“How Google Works”, a book written in 2014 by Google Executive Chairman Eric Schmidt and former SVP of Products Jonathan Rosenberg, is an anthology of lessons learned by the authors during Google’s meteoric growth. In one vignette, before departing to London to meet a group of Rhodes Scholars, Rosenberg contemplates how he will determine which Scholars to invite to interview at the Googleplex. Sergey Brin solves the dilemma stating, “Why decide at all? Offer all of them jobs”. The scarce resource for Google was intellectual capital, not financial capital.
Startups are typically constrained by both intellectual and investment capital (an underappreciated skill that will assist a startup CEO is knowledge of finance). The CEO is challenged to allocate every dollar of investment capital to maximize company valuation, building the IP portfolio, using open source software to decrease development costs, minimizing customer acquisition costs, hiring the proper number of proper people at the proper time, etc.
Let’s look at a hiring scenario that might occur in a latter-stage startup. Product introduction for this startup is successful and the founding team, which does not include an experienced sales manager, hires several seasoned account executives, who then win a small number of trophy accounts. The CEO/Cofounder decides to hire two Regional Sales Directors (RSD) who will report to her. At a later time, the CEO will hire a VP Sales but she decides to be creative in hiring the two RSDs as one (or both) may qualify as internal candidates in the future VP Sales search. Given the scarcity of “great” RSDs, she can hire an RSD who fits the stereotypical profile of a “good” Sales Director or she can hire an “innovative” RSD whose potential for “great” sales management (e.g., due to intriguing short-term accomplishments in an adjacent domain) is higher but accompanied by greater downside due to the absence of a significant track record and the burden of a domain learning-curve.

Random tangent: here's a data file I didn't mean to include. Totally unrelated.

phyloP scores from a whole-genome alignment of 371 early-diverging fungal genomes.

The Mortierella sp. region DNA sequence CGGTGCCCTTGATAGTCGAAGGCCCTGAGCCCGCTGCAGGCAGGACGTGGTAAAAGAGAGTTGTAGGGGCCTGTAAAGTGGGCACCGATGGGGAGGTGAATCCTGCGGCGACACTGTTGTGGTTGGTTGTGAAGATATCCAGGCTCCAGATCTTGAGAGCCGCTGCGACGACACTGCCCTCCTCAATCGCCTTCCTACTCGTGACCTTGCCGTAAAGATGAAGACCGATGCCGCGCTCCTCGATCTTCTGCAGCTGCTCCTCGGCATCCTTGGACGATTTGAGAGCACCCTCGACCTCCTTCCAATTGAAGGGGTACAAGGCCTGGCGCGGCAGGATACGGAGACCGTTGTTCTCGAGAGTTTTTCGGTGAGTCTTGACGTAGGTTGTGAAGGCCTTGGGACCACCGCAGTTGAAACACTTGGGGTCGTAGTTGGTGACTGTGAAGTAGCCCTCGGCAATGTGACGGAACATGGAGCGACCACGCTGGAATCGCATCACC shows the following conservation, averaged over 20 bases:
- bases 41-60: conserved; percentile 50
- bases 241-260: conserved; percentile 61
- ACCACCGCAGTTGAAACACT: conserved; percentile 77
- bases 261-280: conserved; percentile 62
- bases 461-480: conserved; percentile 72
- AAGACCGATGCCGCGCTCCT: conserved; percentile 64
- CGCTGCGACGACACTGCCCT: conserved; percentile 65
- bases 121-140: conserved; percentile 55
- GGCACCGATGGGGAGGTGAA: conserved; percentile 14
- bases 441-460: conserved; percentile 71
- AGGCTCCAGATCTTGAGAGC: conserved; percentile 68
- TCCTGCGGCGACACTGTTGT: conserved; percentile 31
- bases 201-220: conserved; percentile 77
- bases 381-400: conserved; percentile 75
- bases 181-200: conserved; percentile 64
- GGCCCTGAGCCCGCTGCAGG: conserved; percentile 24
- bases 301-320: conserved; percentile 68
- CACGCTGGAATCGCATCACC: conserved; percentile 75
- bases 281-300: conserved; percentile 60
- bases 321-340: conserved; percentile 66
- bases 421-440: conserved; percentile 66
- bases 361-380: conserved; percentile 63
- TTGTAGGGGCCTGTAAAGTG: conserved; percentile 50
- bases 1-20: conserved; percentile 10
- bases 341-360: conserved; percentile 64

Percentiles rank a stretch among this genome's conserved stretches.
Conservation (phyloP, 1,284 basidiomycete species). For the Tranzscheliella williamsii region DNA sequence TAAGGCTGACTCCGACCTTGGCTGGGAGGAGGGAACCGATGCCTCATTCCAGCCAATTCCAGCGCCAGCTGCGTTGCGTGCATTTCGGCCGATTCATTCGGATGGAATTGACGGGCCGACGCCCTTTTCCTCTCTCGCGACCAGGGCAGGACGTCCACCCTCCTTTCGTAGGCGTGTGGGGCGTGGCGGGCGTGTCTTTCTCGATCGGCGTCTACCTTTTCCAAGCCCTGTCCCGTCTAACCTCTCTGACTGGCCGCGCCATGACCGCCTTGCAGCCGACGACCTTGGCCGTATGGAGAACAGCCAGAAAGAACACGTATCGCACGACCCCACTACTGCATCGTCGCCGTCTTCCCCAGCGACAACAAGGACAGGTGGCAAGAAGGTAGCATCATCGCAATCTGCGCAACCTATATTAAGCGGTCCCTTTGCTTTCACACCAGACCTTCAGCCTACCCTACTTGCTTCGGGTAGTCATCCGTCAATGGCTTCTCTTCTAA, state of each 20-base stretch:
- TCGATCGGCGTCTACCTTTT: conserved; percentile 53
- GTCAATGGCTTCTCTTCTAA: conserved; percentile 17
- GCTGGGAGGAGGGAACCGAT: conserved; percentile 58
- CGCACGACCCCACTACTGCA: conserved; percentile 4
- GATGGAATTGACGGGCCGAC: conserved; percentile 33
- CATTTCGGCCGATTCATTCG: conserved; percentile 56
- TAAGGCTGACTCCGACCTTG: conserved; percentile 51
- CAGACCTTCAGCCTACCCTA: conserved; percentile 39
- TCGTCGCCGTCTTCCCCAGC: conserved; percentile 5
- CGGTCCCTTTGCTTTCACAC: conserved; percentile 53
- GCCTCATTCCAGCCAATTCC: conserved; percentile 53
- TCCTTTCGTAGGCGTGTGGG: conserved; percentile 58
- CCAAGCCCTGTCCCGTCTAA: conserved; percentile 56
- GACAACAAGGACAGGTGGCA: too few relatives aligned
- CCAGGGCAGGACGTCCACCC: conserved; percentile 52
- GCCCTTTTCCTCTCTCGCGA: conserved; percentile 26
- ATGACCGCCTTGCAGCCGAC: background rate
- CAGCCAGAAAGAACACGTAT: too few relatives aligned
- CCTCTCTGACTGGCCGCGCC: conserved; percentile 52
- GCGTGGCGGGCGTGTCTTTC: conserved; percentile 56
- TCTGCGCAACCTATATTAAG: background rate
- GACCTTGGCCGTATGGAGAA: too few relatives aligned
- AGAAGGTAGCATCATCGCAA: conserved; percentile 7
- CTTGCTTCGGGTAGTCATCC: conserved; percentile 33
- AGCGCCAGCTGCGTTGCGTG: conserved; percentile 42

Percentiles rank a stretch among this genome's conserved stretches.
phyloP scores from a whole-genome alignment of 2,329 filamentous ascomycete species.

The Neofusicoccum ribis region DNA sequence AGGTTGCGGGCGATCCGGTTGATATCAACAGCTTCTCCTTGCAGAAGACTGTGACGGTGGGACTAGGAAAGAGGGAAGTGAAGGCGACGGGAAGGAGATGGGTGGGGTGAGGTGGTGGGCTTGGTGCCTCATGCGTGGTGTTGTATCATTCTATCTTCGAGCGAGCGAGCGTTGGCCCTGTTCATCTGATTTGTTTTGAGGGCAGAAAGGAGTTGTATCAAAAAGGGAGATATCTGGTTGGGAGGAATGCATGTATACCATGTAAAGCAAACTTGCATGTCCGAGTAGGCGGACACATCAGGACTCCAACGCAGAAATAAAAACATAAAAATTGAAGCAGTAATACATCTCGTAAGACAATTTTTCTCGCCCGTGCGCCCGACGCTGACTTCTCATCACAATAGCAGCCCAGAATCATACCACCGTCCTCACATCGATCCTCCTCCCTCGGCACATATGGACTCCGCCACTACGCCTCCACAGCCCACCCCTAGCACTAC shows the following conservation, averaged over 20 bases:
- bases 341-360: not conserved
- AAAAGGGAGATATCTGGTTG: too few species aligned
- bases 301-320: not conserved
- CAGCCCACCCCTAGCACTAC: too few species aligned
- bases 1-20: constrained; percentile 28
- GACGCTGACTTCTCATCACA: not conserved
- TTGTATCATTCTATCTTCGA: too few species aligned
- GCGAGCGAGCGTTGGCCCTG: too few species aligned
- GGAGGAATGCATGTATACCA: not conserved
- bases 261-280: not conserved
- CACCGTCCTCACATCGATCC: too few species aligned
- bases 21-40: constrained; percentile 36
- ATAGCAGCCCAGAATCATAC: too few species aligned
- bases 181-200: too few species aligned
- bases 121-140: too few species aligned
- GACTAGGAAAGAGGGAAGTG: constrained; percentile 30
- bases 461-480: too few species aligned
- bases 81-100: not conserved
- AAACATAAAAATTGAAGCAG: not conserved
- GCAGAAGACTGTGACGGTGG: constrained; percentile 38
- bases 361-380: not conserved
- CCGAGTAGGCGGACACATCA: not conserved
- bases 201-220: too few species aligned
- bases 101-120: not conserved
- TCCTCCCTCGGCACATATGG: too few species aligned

Assign probabilities to the stereotypical Regional Sales Director of 20% being “great”, 70% being “good” and 10% “failing”.
To the innovative Regional Sales Director, assign probabilities of 50% being “great”, 10% being “good”, and 40% “failing”.
|at least 1 RSD is great||at least 1 RSD is good||both RSDs fail|
|hire 2 stereotypical RSDs||36%||63%||1%|
|hire 1 stereotypical RSD + 1 innovative RSD||60%||36%||4%|
|hire 2 innovative RSDs||75%||9%||16%|
The table shows the superior rewards that accrue to the startup by hiring at least one innovative RSD. Of course, the premise is based on the ability of the organization to assign a risk profile to each candidate. The exercise to establish a risk profile forces the hiring team to quantitate candidate accomplishments and assess the portability of such achievements to the startup’s business model. If a risk profile cannot be established, the startup has gained knowledge about hiring barriers in its business plan.